We Are What We Drive
The young queen in the white sunglasses driving the silver Audi with the DC tags and rainbow sticker gave me a real snooty look when I hit the accelerator on my Ford Fiesta, cut around him, and then left him behind somewhere among the corn fields on Route 12 west of Frederica, Delaware. Silly boy, everyone knows you don’t drive slowly on shortcut backwoods roads.
Before I go any further with this column, however, I want to affirm the fact that what you just read in the previous paragraph was not a typo. I do indeed drive a Ford Fiesta.
It all came about when I began shopping for a vehicle to run back and forth between the beach and DC. My F-150 pick-up truck was just sucking up too much expensive gas, and it seemed to be getting harder and harder to navigate the narrow cobblestone streets and limited city parking in Georgetown where I keep an in town pied-à-terre. Admission number two: I own a truck. It’s good for hauling mulch.
The thought of purchasing a new car, for some reason, filled me with anxiety. Do I go with practical or pretentious? Frugal or flamboyant? And, what about the color?
I considered the Mini Cooper and the Fiat 500, two urbane subcompact cars with classic European styling, but images of big Shriners driving little cars in parades kept flashing through my head. Small BMW and VW station wagons were nice, but they felt a tad too stylish and mature, the kind of car you own along with a nice set of Calphalon cookware and a tailored tuxedo. And while I kept looking at gray-colored cars, I couldn’t help but wonder if gray was the new beige—sort of like “champagne” was a few years back.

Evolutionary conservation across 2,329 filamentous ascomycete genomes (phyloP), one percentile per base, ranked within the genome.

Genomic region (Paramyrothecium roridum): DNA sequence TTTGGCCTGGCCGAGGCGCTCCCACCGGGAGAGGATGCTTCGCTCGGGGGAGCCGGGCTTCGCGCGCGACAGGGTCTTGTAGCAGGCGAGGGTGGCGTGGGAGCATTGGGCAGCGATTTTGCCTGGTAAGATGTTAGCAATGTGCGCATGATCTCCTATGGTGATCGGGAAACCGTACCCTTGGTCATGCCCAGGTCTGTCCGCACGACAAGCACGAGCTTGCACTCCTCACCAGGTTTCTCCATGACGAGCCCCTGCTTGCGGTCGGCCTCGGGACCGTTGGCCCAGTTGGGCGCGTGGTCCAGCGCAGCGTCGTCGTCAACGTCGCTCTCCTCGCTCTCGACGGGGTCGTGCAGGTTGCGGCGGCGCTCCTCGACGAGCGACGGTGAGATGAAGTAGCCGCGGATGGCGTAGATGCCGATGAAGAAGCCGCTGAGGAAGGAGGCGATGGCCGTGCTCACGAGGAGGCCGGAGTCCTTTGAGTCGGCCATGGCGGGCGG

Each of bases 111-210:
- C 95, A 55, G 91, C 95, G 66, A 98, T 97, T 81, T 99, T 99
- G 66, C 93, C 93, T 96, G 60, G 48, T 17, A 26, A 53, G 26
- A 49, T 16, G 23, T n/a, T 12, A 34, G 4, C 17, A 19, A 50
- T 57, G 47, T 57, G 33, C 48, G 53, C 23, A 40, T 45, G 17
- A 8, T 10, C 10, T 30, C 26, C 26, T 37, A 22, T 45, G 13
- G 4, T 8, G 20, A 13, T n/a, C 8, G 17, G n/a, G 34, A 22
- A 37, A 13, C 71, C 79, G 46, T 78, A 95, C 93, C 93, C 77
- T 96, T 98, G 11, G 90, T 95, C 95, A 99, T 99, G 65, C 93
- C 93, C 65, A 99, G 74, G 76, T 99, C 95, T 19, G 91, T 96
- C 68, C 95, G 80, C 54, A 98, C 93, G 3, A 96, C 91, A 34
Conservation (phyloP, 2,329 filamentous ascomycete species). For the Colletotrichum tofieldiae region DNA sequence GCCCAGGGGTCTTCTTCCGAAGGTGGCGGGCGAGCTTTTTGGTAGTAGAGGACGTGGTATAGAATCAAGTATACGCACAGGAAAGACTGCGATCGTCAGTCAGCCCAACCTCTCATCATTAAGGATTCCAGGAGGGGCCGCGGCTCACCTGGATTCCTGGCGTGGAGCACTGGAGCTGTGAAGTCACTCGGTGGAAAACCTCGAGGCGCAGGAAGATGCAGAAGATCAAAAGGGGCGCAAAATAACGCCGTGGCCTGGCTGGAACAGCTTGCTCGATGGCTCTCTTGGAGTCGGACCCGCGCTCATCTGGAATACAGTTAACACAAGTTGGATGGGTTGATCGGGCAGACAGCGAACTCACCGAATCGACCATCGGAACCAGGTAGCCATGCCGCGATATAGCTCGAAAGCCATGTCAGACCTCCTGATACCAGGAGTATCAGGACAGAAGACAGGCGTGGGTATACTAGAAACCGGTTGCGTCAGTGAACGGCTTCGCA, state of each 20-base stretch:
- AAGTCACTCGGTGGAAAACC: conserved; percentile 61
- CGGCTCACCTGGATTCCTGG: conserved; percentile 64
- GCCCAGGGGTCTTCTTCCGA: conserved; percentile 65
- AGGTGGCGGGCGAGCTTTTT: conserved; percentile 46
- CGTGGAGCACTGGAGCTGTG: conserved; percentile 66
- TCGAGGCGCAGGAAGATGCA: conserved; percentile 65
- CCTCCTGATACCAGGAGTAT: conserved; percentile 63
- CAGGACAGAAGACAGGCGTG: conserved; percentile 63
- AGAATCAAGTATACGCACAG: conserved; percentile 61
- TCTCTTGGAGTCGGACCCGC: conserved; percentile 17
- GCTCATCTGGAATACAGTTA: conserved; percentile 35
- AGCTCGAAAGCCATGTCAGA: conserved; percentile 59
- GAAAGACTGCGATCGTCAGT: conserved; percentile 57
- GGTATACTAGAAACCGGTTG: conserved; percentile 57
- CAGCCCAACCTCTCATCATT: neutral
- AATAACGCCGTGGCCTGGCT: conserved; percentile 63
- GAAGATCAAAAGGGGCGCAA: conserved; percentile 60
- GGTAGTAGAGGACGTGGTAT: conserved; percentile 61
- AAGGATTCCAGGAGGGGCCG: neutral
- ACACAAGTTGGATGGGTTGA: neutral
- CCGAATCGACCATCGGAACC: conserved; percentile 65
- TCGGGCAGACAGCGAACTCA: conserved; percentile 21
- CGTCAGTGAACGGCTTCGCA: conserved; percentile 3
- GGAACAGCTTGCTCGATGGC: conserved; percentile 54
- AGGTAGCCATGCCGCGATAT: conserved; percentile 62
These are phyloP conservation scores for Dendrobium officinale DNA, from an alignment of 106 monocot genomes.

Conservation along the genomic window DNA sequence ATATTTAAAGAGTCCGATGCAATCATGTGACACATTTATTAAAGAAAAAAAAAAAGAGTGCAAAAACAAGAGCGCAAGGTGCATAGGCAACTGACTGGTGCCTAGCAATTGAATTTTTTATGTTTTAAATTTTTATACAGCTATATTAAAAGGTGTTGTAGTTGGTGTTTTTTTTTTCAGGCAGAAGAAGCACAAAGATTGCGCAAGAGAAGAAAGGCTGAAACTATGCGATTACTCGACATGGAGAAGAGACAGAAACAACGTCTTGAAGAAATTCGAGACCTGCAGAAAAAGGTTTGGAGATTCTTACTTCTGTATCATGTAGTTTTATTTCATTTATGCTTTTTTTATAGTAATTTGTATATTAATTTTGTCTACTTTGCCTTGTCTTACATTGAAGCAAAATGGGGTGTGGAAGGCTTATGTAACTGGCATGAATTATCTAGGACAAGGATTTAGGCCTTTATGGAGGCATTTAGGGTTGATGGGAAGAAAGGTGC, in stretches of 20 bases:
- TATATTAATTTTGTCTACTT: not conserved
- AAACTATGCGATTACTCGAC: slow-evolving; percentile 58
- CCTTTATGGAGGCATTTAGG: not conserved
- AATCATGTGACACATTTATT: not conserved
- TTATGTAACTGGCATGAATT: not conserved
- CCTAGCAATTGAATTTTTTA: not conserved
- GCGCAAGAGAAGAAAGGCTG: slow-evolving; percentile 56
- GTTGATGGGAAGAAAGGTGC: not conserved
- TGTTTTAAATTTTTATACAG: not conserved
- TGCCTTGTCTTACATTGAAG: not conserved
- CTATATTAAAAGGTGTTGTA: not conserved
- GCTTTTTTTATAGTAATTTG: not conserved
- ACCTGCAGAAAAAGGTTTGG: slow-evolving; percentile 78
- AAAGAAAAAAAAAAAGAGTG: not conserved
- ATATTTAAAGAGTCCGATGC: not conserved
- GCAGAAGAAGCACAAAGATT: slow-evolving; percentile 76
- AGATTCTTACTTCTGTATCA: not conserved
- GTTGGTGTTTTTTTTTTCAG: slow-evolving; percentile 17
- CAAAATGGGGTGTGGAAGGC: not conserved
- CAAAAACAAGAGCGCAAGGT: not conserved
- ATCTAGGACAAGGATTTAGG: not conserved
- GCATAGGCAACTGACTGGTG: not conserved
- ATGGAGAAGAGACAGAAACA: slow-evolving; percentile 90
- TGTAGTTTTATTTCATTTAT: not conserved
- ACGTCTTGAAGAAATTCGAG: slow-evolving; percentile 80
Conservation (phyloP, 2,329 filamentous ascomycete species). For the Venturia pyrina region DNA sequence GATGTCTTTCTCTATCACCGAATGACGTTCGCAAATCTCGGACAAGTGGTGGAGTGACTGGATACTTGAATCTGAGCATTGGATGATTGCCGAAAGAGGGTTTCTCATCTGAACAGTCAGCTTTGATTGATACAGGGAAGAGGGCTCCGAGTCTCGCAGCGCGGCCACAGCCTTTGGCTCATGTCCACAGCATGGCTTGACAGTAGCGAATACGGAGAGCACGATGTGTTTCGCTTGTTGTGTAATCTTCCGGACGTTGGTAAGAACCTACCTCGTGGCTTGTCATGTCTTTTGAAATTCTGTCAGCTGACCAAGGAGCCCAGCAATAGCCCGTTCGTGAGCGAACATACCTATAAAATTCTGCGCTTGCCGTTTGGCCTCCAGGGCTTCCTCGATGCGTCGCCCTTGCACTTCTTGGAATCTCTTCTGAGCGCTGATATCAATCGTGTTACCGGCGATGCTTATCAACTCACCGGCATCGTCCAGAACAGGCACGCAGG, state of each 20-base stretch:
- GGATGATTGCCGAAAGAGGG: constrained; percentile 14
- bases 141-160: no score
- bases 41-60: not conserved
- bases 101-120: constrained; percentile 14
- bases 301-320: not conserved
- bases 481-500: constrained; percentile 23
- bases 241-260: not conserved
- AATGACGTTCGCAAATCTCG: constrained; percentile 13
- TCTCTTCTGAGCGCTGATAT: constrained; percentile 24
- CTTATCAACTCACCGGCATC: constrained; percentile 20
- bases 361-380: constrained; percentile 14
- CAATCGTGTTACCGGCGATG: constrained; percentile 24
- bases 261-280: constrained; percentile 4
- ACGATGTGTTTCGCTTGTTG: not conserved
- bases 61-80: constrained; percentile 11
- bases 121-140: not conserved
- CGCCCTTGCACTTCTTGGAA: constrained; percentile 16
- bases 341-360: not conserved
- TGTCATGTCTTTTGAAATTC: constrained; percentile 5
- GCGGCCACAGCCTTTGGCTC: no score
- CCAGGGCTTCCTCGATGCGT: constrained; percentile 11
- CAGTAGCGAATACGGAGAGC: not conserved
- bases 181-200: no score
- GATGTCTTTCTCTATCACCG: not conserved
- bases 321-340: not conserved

In the end, I opted for a sporty, fuel-efficient, black-on-black Ford Fiesta. I was smitten with the comfortable leather seats, contrasting cashmere-colored piping, head room, and smart phone hook-up. I was impressed with the Fiesta’s 120 horsepower engine, which enables it to dart in and out of traffic and merge quickly into heavy highway traffic. The price was right too—less than $20K—on this grown up version of the car of my youth.
Admission number three: I owned a first generation Ford Fiesta. Canary yellow with black racing stripes, it was as unconventional a car choice for a high school boy in Wytheville, Virginia, in 1976, as it is today for a fifty year old gay guy with some disposable income.
Oh, but it was magical. As light as a tin can, that car could jump ditches, navigate mountain fire roads, and take me anywhere I wanted to go, and bring me safely home. I smoked my first joint in that car, and I fell in love in that car.
A car broadcasts a lot about its owner. Or, rather, about whom the owner thinks he is. A guy named Bret Berk writes a gay car column for Vanity Fair called “Shift Stick.” In it he talks a lot about “gay cars” and how certain gay communities tend to prefer certain cars. Successful gay men in Los Angeles, for example, love a black BMW, while butch gals like anything 4x4. This line of thinking is fraught with stereotypes, of course, but damn if some of them aren’t true.
I’m not exactly sure what the Ford Fiesta says about me. That I’m comfortable and unassuming? A cheap queer? A man prone to nostalgia? Someone who thinks of life as one big party? I’ll let you decide. But, before I sign off, there’s one more thing you should know about the Ford Fiesta: it coordinates extraordinarily well with the black and white striped awnings on my house.
Rich Barnett is the author of The Discreet Charms of a Bourgeois Beach Town: Rehoboth Beach Stories, just published and available on Amazon.